This is frowned on but it would be nice to cycle main tank water through this system. I would like to draw off 1/2 to 2/3 of the culture tank and pour it straight into the main tank. That same amount would be drawn from the main tank to refill the culture tank for the next cycle. I have heard that starting with clean tap or RO salt water makes for less pathogens but perhaps the scrubber would help the overall water quality enough to allow this.

    Please give this some thought and feed back.
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    Re: Plankton Without Green Water?

    I can only comment on the scrubber. I don't think the bubbles will work; just use a regular scrubber above it, draining into it.

  3. #3
    herring_fish's Avatar
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    Re: Plankton Without Green Water?

    I am trying not to use a pump which might cut down on the survival rate. "They" always say to use a tube without an air stone. Gentle bubbles are normally suppose to cause a gentle role of the water volume, but I haven't used an air pump in about 18 years and haven't raised rotifers.

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    Re: Plankton Without Green Water?

    Just screen out the rotifers.

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    herring_fish's Avatar
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    Re: Plankton Without Green Water?

    How?

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    Re: Plankton Without Green Water?

    Just use a regular pump, with a screen on the intake.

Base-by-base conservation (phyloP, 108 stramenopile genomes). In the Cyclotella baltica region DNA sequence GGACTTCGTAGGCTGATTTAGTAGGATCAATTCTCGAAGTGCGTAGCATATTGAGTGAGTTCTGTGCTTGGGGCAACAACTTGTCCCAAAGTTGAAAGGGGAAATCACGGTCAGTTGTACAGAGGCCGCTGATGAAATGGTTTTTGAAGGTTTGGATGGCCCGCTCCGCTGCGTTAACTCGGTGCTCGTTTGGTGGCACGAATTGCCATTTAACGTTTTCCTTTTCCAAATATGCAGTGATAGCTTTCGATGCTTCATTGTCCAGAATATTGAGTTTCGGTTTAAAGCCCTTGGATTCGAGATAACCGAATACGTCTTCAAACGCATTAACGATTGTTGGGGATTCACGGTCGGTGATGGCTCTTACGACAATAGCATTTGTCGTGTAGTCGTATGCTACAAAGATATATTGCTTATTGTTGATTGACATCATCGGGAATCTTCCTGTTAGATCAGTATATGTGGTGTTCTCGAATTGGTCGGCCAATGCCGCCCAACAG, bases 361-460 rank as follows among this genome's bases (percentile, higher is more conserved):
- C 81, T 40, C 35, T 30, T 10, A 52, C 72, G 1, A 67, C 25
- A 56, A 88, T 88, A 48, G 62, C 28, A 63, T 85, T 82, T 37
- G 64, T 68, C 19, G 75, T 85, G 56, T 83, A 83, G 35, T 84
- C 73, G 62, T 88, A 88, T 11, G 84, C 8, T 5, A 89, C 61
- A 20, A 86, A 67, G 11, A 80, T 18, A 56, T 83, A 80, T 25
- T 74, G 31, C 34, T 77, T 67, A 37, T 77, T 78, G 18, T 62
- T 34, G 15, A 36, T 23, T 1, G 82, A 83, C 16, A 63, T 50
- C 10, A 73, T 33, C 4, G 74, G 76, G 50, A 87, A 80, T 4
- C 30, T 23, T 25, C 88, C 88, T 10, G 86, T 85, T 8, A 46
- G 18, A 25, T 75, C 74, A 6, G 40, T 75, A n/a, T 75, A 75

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    Re: Plankton Without Green Water?

    Hi all,

    I used to manage a university aquaculture research lab. we raised marine rotifers (plicatilis) in a 20 gallon tank with heavy aeration and only algae growing in a thick layer on the sides of the tank as a means of filtration (an in the tank algae scrubber). It works great for low density culture. I fed the rotifers once perday with a mixture of baking yeast (live) and spirulina powder disoled in about 4oz. of fresh water. Let the solution set a few minutes to activate the yeast.

    Best fishes,

    Paul
    Aquaculture consultant

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    Re: Plankton Without Green Water?

    So that worked? Hmmmm Very simple. I think that I could do that.
    Thankyou

    Oh ...Did the culture crash periodically because of other contaminants building up? Did you have to do periodic maintenance to prevent this?

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    Re: Plankton Without Green Water?

    I did not have any crashes that I recall. The algae layer coating the inside of the tank kept the water clean.
    The most important thing is not to over feed the tank with yeast.
    If you need to just do a partial water change. I used Instant ocean.
    Start with small feedings of yeast/spirulina and slowly increase as the rotifer population grows.
    Best fishes,
    Paul

  10. #10
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    Re: Plankton Without Green Water?

    What is Green Water?

    Otherwise, I think your plan would work fine if you instead cover that plate with multiple layered rough screen.